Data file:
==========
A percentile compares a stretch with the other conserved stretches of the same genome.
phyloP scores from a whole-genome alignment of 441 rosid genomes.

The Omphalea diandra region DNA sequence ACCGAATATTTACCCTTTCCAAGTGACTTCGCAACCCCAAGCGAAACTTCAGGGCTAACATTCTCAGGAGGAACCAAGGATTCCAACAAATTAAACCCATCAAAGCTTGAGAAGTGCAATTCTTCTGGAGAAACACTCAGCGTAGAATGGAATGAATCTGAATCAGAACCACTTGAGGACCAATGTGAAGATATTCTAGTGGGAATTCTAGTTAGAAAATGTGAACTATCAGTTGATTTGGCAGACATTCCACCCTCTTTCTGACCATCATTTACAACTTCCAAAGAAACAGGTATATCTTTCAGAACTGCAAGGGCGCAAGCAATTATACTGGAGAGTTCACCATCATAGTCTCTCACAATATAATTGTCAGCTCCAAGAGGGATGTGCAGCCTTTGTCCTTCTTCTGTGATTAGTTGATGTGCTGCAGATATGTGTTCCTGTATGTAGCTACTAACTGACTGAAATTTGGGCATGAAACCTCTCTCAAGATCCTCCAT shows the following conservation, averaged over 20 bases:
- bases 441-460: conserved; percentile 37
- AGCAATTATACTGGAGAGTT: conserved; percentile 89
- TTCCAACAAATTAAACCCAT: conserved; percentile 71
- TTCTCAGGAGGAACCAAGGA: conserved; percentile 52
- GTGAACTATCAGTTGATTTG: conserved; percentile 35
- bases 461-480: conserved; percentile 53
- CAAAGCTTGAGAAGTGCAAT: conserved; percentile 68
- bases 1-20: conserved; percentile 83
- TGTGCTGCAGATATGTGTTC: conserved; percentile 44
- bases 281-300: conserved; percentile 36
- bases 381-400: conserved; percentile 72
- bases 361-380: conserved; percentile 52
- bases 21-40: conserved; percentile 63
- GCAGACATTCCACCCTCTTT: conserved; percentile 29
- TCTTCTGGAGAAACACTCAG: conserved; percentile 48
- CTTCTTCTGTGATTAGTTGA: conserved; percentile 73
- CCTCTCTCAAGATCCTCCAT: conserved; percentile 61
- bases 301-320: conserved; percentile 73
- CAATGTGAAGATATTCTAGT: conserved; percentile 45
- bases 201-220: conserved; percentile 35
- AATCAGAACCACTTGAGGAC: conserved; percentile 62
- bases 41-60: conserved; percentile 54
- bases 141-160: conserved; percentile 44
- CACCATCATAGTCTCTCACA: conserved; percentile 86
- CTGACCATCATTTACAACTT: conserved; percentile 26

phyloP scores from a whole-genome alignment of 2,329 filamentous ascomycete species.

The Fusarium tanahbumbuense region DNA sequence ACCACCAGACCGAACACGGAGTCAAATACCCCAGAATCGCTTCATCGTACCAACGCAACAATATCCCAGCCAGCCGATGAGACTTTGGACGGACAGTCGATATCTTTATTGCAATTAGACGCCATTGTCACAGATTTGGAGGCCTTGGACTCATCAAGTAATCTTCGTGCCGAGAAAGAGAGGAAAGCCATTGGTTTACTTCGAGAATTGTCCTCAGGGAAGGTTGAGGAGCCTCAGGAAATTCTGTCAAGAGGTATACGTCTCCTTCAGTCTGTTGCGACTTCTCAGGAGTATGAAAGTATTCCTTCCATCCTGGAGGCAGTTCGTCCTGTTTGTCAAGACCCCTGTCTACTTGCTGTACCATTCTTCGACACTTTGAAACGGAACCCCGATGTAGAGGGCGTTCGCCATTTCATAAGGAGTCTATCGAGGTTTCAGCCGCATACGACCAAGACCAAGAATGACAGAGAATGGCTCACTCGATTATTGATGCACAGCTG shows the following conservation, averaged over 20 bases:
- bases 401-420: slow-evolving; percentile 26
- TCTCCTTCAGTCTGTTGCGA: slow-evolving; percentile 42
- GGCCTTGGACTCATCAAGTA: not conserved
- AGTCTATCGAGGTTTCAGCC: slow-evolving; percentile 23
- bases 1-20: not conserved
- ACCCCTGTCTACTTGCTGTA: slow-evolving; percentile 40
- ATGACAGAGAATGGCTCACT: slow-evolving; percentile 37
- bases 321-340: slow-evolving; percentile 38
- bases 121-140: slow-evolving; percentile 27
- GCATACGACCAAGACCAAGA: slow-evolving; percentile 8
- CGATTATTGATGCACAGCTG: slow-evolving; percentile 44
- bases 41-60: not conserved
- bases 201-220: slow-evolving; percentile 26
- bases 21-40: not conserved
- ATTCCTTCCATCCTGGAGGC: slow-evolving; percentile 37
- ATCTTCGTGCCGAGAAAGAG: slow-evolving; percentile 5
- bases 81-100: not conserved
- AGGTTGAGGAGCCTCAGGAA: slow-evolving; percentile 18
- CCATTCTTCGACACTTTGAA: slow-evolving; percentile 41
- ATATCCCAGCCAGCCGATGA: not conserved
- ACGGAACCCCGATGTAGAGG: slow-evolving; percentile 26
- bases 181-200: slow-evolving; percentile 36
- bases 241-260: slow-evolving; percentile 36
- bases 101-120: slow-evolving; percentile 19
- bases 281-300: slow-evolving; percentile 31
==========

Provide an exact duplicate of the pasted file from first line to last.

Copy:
A percentile compares a stretch with the other conserved stretches of the same genome.
phyloP scores from a whole-genome alignment of 441 rosid genomes.

The Omphalea diandra region DNA sequence ACCGAATATTTACCCTTTCCAAGTGACTTCGCAACCCCAAGCGAAACTTCAGGGCTAACATTCTCAGGAGGAACCAAGGATTCCAACAAATTAAACCCATCAAAGCTTGAGAAGTGCAATTCTTCTGGAGAAACACTCAGCGTAGAATGGAATGAATCTGAATCAGAACCACTTGAGGACCAATGTGAAGATATTCTAGTGGGAATTCTAGTTAGAAAATGTGAACTATCAGTTGATTTGGCAGACATTCCACCCTCTTTCTGACCATCATTTACAACTTCCAAAGAAACAGGTATATCTTTCAGAACTGCAAGGGCGCAAGCAATTATACTGGAGAGTTCACCATCATAGTCTCTCACAATATAATTGTCAGCTCCAAGAGGGATGTGCAGCCTTTGTCCTTCTTCTGTGATTAGTTGATGTGCTGCAGATATGTGTTCCTGTATGTAGCTACTAACTGACTGAAATTTGGGCATGAAACCTCTCTCAAGATCCTCCAT shows the following conservation, averaged over 20 bases:
- bases 441-460: conserved; percentile 37
- AGCAATTATACTGGAGAGTT: conserved; percentile 89
- TTCCAACAAATTAAACCCAT: conserved; percentile 71
- TTCTCAGGAGGAACCAAGGA: conserved; percentile 52
- GTGAACTATCAGTTGATTTG: conserved; percentile 35
- bases 461-480: conserved; percentile 53
- CAAAGCTTGAGAAGTGCAAT: conserved; percentile 68
- bases 1-20: conserved; percentile 83
- TGTGCTGCAGATATGTGTTC: conserved; percentile 44
- bases 281-300: conserved; percentile 36
- bases 381-400: conserved; percentile 72
- bases 361-380: conserved; percentile 52
- bases 21-40: conserved; percentile 63
- GCAGACATTCCACCCTCTTT: conserved; percentile 29
- TCTTCTGGAGAAACACTCAG: conserved; percentile 48
- CTTCTTCTGTGATTAGTTGA: conserved; percentile 73
- CCTCTCTCAAGATCCTCCAT: conserved; percentile 61
- bases 301-320: conserved; percentile 73
- CAATGTGAAGATATTCTAGT: conserved; percentile 45
- bases 201-220: conserved; percentile 35
- AATCAGAACCACTTGAGGAC: conserved; percentile 62
- bases 41-60: conserved; percentile 54
- bases 141-160: conserved; percentile 44
- CACCATCATAGTCTCTCACA: conserved; percentile 86
- CTGACCATCATTTACAACTT: conserved; percentile 26

phyloP scores from a whole-genome alignment of 2,329 filamentous ascomycete species.

The Fusarium tanahbumbuense region DNA sequence ACCACCAGACCGAACACGGAGTCAAATACCCCAGAATCGCTTCATCGTACCAACGCAACAATATCCCAGCCAGCCGATGAGACTTTGGACGGACAGTCGATATCTTTATTGCAATTAGACGCCATTGTCACAGATTTGGAGGCCTTGGACTCATCAAGTAATCTTCGTGCCGAGAAAGAGAGGAAAGCCATTGGTTTACTTCGAGAATTGTCCTCAGGGAAGGTTGAGGAGCCTCAGGAAATTCTGTCAAGAGGTATACGTCTCCTTCAGTCTGTTGCGACTTCTCAGGAGTATGAAAGTATTCCTTCCATCCTGGAGGCAGTTCGTCCTGTTTGTCAAGACCCCTGTCTACTTGCTGTACCATTCTTCGACACTTTGAAACGGAACCCCGATGTAGAGGGCGTTCGCCATTTCATAAGGAGTCTATCGAGGTTTCAGCCGCATACGACCAAGACCAAGAATGACAGAGAATGGCTCACTCGATTATTGATGCACAGCTG shows the following conservation, averaged over 20 bases:
- bases 401-420: slow-evolving; percentile 26
- TCTCCTTCAGTCTGTTGCGA: slow-evolving; percentile 42
- GGCCTTGGACTCATCAAGTA: not conserved
- AGTCTATCGAGGTTTCAGCC: slow-evolving; percentile 23
- bases 1-20: not conserved
- ACCCCTGTCTACTTGCTGTA: slow-evolving; percentile 40
- ATGACAGAGAATGGCTCACT: slow-evolving; percentile 37
- bases 321-340: slow-evolving; percentile 38
- bases 121-140: slow-evolving; percentile 27
- GCATACGACCAAGACCAAGA: slow-evolving; percentile 8
- CGATTATTGATGCACAGCTG: slow-evolving; percentile 44
- bases 41-60: not conserved
- bases 201-220: slow-evolving; percentile 26
- bases 21-40: not conserved
- ATTCCTTCCATCCTGGAGGC: slow-evolving; percentile 37
- ATCTTCGTGCCGAGAAAGAG: slow-evolving; percentile 5
- bases 81-100: not conserved
- AGGTTGAGGAGCCTCAGGAA: slow-evolving; percentile 18
- CCATTCTTCGACACTTTGAA: slow-evolving; percentile 41
- ATATCCCAGCCAGCCGATGA: not conserved
- ACGGAACCCCGATGTAGAGG: slow-evolving; percentile 26
- bases 181-200: slow-evolving; percentile 36
- bases 241-260: slow-evolving; percentile 36
- bases 101-120: slow-evolving; percentile 19
- bases 281-300: slow-evolving; percentile 31